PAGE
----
Let’s begin by implementing the Dependency Inversion Principle: our class should depend on an abstraction (i.e. interface).

An interface does not define any method bodies, but it forces any class implementing the interface to define them. If we make our class depend on an interface, then the dependency’s method body can change without breaking our class.

In our example, if we use an ISpeaker interface, we can make changes to the LoudSpeaker class as long as it still implements the interface. If it does, we don’t have to touch the Trainer class to handle the changes.



We’ve provided the LoudSpeaker and QuietSpeaker classes and the ISpeaker interface. Both classes implement the interface.

In Trainer.cs, make the speaker field of type ISpeaker.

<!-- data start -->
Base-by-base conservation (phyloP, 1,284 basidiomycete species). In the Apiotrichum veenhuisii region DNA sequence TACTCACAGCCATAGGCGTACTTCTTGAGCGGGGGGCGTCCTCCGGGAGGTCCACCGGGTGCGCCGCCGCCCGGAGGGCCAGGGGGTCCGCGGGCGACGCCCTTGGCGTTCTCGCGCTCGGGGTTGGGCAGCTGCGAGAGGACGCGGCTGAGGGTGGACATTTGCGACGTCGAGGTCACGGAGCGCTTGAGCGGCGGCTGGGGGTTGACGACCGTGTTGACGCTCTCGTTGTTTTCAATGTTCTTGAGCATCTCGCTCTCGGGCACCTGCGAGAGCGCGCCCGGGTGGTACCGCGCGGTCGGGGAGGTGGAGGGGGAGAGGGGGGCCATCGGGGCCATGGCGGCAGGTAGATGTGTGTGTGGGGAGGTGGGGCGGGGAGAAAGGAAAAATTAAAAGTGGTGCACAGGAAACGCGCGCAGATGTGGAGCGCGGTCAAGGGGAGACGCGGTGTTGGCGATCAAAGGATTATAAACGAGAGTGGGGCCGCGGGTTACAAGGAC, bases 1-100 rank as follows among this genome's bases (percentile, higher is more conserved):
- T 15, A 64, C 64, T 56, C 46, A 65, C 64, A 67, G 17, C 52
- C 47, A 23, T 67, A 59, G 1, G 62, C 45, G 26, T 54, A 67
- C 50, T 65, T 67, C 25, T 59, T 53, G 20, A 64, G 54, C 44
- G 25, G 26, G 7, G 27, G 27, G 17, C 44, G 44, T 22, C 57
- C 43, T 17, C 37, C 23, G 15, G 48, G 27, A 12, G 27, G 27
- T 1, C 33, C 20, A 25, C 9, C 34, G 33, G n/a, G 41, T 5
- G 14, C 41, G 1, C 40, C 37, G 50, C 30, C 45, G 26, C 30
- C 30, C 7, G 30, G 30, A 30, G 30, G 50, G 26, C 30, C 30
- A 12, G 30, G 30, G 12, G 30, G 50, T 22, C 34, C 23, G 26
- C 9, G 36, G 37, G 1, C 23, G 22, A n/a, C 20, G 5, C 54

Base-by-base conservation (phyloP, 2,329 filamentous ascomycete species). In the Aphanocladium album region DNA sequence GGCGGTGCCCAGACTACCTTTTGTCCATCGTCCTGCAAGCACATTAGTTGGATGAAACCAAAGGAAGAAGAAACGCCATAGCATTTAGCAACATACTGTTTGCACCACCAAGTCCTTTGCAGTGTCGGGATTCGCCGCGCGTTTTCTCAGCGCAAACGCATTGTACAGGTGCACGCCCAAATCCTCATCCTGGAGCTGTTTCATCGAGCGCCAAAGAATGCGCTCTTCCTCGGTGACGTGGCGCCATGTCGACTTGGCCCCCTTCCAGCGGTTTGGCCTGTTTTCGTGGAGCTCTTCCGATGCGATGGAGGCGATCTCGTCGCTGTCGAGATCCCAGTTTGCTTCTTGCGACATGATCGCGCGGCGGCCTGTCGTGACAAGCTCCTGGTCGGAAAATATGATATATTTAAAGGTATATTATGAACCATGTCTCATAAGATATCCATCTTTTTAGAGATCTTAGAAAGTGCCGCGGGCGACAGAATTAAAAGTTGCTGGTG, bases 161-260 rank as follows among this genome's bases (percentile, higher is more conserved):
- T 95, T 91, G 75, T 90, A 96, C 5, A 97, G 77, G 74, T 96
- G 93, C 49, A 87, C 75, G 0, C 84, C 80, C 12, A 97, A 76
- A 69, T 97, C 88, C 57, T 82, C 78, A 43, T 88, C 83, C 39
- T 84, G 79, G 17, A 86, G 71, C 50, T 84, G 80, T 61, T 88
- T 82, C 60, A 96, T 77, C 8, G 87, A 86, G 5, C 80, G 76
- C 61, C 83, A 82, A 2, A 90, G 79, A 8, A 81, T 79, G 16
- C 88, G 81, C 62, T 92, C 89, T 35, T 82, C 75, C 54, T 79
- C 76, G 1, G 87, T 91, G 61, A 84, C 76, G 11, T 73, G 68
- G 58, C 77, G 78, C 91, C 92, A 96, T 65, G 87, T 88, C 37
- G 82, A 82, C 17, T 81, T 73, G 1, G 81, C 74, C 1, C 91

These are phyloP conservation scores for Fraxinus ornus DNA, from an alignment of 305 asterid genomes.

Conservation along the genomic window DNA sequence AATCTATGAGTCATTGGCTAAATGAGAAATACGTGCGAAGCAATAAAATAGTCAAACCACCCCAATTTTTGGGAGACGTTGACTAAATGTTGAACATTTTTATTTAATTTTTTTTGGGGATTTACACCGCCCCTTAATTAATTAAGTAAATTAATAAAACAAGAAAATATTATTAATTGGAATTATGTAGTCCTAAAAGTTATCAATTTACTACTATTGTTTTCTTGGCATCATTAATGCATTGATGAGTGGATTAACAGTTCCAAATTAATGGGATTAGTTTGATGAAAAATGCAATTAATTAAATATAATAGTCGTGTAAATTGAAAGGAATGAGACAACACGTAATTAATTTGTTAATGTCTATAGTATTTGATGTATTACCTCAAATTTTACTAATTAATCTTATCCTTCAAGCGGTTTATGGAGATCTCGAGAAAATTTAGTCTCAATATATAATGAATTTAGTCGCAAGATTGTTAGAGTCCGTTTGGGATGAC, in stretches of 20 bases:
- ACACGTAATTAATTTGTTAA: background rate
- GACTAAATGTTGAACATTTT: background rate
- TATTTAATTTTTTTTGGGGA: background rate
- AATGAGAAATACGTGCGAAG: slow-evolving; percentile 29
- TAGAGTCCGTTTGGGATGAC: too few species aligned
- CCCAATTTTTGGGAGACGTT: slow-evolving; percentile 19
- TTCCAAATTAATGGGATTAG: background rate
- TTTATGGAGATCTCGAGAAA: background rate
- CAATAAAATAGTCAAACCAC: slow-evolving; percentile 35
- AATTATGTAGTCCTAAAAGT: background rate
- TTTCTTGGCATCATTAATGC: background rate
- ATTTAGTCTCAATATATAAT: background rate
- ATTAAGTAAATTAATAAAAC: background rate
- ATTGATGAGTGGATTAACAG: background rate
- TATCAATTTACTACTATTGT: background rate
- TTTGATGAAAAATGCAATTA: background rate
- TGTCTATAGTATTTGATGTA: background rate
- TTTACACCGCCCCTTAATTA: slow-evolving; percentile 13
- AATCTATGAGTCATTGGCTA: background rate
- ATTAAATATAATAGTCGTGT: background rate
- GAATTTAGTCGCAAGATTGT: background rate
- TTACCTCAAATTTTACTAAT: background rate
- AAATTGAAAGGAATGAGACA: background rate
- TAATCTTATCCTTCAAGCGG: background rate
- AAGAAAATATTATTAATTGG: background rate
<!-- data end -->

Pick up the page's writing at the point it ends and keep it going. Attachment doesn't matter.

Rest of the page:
In the constructor in Trainer.cs, instead of instantiating a LoudSpeaker object, instantiate a QuietSpeaker object. It also has a Speak() method, which sets the argument to lower case and surrounds it with ellipses (...).

The Trainer behavior may change (as expected) but we didn’t have to change much of the Trainer code because it relies on the interface ISpeaker, not the specific LoudSpeaker or QuietSpeaker class.

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